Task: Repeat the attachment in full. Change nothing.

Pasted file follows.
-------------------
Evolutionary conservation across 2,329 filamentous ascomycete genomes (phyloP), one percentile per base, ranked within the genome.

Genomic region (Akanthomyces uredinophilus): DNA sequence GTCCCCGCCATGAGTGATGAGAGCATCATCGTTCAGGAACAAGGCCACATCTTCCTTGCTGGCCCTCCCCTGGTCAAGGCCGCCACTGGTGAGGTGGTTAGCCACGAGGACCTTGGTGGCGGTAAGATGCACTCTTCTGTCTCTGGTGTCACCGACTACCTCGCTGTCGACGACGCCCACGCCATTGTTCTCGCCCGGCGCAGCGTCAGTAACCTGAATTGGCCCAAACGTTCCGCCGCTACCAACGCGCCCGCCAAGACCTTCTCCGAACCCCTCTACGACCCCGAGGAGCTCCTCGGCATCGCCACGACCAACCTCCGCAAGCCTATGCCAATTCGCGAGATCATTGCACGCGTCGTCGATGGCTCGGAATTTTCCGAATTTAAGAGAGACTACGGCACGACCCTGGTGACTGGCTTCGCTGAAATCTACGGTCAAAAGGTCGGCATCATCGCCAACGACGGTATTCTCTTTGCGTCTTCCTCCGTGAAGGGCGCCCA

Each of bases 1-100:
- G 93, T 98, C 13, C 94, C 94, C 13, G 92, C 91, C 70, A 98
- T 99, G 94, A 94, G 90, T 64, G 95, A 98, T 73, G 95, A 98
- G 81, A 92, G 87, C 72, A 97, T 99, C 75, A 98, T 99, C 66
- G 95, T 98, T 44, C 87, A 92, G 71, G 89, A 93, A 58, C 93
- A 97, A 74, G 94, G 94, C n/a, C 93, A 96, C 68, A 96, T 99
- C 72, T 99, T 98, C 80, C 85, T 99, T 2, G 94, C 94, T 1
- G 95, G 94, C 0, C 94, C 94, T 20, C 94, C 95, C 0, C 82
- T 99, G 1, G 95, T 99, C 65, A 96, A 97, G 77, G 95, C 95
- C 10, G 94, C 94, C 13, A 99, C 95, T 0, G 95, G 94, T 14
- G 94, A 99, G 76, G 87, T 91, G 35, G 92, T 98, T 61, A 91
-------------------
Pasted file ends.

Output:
Evolutionary conservation across 2,329 filamentous ascomycete genomes (phyloP), one percentile per base, ranked within the genome.

Genomic region (Akanthomyces uredinophilus): DNA sequence GTCCCCGCCATGAGTGATGAGAGCATCATCGTTCAGGAACAAGGCCACATCTTCCTTGCTGGCCCTCCCCTGGTCAAGGCCGCCACTGGTGAGGTGGTTAGCCACGAGGACCTTGGTGGCGGTAAGATGCACTCTTCTGTCTCTGGTGTCACCGACTACCTCGCTGTCGACGACGCCCACGCCATTGTTCTCGCCCGGCGCAGCGTCAGTAACCTGAATTGGCCCAAACGTTCCGCCGCTACCAACGCGCCCGCCAAGACCTTCTCCGAACCCCTCTACGACCCCGAGGAGCTCCTCGGCATCGCCACGACCAACCTCCGCAAGCCTATGCCAATTCGCGAGATCATTGCACGCGTCGTCGATGGCTCGGAATTTTCCGAATTTAAGAGAGACTACGGCACGACCCTGGTGACTGGCTTCGCTGAAATCTACGGTCAAAAGGTCGGCATCATCGCCAACGACGGTATTCTCTTTGCGTCTTCCTCCGTGAAGGGCGCCCA

Each of bases 1-100:
- G 93, T 98, C 13, C 94, C 94, C 13, G 92, C 91, C 70, A 98
- T 99, G 94, A 94, G 90, T 64, G 95, A 98, T 73, G 95, A 98
- G 81, A 92, G 87, C 72, A 97, T 99, C 75, A 98, T 99, C 66
- G 95, T 98, T 44, C 87, A 92, G 71, G 89, A 93, A 58, C 93
- A 97, A 74, G 94, G 94, C n/a, C 93, A 96, C 68, A 96, T 99
- C 72, T 99, T 98, C 80, C 85, T 99, T 2, G 94, C 94, T 1
- G 95, G 94, C 0, C 94, C 94, T 20, C 94, C 95, C 0, C 82
- T 99, G 1, G 95, T 99, C 65, A 96, A 97, G 77, G 95, C 95
- C 10, G 94, C 94, C 13, A 99, C 95, T 0, G 95, G 94, T 14
- G 94, A 99, G 76, G 87, T 91, G 35, G 92, T 98, T 61, A 91